What is arrhythmia?
Your heart has its own intricate electrical system for keeping your heartbeat constant and regular, like the timing belt in your car keeps the engine's pistons firing in a certain rhythm. When the heart's electrical system "misfires," you may feel the heart flutter or perhaps skip a beat. This sensation is known as arrhythmia, or simply an irregular heartbeat.
Many arrhythmias are harmless, but some can interfere with the heart's ability to pump enough blood to the rest of the body.
What causes arrhythmia?
An arrhythmia can result if the electrical signals that control the heartbeat are blocked or delayed. This can be caused by a defect in the nerves that produce the electrical signal or anything that prevents the signal from being carried through the heart. Your chances of developing an arrhythmia can be increased by:
- Heavy alcohol use
- Certain drugs (such as amphetamines or cocaine)
- Some prescriptions or over-the-counter medications
- Too much caffeine
- A prior heart attack
- High blood pressure (hypertension)
- Certain birth defects
What are the symptoms of an arrhythmia?
Not all arrhythmias cause symptoms; of those that do, the most common are:
- A fast heartbeat (called tachycardia)
- A slow heartbeat (called bradycardia)
- An irregular heartbeat
- The heart "skipping a beat" or pausing between heartbeats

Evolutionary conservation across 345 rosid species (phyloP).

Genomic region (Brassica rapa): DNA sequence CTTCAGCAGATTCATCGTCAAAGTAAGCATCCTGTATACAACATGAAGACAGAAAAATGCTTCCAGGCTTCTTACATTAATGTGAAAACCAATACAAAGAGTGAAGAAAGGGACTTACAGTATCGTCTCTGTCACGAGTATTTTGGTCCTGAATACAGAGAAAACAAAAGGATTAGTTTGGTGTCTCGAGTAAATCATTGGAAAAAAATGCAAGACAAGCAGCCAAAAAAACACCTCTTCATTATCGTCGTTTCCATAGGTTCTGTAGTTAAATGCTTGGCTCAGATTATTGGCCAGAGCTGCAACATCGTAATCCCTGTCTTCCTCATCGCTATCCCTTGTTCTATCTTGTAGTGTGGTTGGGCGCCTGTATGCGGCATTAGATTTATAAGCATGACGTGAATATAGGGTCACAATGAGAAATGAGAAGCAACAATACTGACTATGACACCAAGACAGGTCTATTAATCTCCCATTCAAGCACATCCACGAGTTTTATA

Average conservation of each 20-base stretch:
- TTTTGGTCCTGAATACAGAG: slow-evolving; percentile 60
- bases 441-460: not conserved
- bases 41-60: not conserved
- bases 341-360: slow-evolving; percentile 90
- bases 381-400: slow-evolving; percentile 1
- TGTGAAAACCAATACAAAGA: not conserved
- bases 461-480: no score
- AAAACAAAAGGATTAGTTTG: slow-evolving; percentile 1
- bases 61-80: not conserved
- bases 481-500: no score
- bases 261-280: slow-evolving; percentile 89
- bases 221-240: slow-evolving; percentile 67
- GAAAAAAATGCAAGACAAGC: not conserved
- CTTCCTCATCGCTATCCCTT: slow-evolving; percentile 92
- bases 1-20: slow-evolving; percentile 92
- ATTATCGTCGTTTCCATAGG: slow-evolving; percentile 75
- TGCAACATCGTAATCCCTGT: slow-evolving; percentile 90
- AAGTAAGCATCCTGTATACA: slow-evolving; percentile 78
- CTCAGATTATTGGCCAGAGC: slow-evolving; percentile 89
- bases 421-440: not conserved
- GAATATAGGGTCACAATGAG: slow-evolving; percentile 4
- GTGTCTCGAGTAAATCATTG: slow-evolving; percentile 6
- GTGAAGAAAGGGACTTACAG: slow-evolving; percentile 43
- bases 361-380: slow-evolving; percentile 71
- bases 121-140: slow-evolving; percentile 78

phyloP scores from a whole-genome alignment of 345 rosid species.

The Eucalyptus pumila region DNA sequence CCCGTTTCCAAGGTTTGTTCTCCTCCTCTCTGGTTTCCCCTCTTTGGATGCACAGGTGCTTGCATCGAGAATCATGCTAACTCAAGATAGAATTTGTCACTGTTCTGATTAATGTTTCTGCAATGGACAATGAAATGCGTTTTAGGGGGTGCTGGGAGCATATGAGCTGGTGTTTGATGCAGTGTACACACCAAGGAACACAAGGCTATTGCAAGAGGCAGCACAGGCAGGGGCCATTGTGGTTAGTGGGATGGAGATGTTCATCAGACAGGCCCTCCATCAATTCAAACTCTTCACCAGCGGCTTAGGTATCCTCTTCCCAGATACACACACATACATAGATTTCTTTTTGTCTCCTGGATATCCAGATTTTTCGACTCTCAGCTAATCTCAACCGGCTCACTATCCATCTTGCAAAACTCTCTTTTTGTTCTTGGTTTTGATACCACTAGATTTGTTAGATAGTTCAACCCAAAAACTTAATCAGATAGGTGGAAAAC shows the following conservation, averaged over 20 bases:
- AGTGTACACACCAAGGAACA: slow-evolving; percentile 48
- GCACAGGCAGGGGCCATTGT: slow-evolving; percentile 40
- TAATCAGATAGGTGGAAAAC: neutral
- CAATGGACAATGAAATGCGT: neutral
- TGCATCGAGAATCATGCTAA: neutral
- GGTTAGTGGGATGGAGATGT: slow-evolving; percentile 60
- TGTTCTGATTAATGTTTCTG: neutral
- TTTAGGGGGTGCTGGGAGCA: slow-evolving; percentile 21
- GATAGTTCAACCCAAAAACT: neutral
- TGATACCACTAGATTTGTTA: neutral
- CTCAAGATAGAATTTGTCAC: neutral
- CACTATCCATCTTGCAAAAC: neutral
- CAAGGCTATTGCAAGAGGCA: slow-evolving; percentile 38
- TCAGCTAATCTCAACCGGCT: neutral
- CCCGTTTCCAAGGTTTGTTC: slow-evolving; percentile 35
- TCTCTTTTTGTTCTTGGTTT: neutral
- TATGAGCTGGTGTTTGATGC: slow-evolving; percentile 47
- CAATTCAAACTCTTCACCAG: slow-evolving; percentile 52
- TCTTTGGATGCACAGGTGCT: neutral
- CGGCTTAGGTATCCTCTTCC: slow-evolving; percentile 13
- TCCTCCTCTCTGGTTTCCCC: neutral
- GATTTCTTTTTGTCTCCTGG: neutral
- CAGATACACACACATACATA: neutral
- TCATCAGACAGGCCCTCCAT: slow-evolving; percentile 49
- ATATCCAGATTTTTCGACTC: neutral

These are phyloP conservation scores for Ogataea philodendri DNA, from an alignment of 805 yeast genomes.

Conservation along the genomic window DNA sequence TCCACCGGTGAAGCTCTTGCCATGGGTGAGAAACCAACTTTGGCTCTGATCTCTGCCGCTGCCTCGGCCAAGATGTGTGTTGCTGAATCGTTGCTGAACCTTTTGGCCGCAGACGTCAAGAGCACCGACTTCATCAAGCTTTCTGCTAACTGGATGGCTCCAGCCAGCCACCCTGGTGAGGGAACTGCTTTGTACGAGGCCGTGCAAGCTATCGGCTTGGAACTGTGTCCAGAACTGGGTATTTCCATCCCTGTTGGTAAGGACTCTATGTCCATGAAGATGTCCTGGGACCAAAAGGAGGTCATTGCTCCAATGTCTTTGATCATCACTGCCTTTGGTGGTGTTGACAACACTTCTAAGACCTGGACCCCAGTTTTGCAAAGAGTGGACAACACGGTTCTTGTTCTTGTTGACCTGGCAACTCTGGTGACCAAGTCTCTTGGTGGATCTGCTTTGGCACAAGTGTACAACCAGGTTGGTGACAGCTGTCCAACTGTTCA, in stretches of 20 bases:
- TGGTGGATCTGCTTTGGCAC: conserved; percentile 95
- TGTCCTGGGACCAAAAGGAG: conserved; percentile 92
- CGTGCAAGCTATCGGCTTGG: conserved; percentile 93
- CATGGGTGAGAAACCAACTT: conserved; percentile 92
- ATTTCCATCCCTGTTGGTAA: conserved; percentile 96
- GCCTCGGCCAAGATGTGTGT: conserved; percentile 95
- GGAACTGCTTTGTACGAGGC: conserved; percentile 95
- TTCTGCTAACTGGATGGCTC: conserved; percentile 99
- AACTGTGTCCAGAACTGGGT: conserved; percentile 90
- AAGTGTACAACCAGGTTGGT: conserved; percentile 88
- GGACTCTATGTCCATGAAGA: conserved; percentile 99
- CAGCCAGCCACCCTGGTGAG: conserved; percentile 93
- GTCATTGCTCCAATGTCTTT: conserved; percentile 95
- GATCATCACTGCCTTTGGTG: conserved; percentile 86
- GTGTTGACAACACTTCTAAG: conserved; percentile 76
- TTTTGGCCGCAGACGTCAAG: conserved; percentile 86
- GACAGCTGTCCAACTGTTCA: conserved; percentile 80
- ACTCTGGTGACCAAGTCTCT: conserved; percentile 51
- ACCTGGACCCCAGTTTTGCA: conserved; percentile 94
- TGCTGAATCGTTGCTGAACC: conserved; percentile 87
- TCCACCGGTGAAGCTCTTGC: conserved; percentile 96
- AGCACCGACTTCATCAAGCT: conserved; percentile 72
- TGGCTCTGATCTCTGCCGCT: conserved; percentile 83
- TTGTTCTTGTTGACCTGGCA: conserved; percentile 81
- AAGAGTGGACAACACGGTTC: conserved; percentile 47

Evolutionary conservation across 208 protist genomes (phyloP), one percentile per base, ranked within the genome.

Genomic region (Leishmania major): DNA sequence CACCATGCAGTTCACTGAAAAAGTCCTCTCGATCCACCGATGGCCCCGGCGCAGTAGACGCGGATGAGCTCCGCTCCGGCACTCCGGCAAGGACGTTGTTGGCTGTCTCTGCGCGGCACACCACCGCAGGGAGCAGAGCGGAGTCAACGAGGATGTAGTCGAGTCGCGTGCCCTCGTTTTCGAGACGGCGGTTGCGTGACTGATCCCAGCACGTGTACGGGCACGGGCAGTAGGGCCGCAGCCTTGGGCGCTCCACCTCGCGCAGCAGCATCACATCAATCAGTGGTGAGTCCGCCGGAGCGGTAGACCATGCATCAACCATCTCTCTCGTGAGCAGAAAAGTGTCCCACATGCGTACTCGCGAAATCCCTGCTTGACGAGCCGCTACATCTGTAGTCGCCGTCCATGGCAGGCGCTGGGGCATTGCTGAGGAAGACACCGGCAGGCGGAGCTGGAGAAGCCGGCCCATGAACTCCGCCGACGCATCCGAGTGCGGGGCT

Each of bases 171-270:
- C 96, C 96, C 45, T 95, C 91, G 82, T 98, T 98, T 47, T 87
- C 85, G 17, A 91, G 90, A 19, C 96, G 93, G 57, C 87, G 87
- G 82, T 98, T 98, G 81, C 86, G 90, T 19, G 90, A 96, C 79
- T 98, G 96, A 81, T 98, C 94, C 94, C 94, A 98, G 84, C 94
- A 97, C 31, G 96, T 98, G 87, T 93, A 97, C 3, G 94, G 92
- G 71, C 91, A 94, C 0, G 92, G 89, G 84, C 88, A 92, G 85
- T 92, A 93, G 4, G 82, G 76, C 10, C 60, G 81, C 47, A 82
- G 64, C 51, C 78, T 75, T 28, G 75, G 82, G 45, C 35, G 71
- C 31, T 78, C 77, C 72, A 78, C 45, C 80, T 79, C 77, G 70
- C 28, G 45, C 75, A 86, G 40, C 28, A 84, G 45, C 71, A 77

More serious symptoms of an arrhythmia include:
- Chest pain
- Dizziness or lightheadedness
- Shortness of breath
- Weakness or fainting
How is an arrhythmia diagnosed?
If your doctor suspects an arrhythmia, he or she will first ask some detailed questions about your symptoms, your medical history, any medications you are taking, and any health-related habits such as smoking. After taking your pulse and listening to your heart with a stethoscope, your doctor will then check for swelling in your legs and feet, which could be a sign of an enlarged heart or heart failure.
If your physical exam indicates a possible arrhythmia, your doctor may order one or more of the following diagnostic tests:
- Electrocardiogram (ECG or EKG)
- Holter monitor
- Blood tests to check the levels of certain substances in the blood that can increase the chances of arrhythmia
How is arrhythmia treated?
Cardiologists called electrophysiologists specialize in the heart's electrical system and in treating related conditions such as arrhythmia. If you have an arrhythmia that requires treatment, your doctor may refer you to an electrophysiologist.
If an arrhythmia puts you at risk for more serious conditions in the future, your doctor may recommend a treatment plan that includes:
- Lifestyle changes such as controlling or eliminating caffeine or alcohol
- Monitoring and tracking your pulse
- Antiarrhythmic medications such as amiodarone or bepridil hydrochloride
As part of Methodist DeBakey Cardiology Associates, our team of cardiac electrophysiology subspecialists provide services for common and complex arrhythmia disorders. Recognized nationally as leaders in their field, these physicians provide the entire continuum of care, from disease management to cardiac ablation, and when needed, surgical device implantation.
For more information about Methodist DeBakey Cardiology Associates or to make an appointment, please call us at 713-441-1100 or 888-361-4375, or contact us online.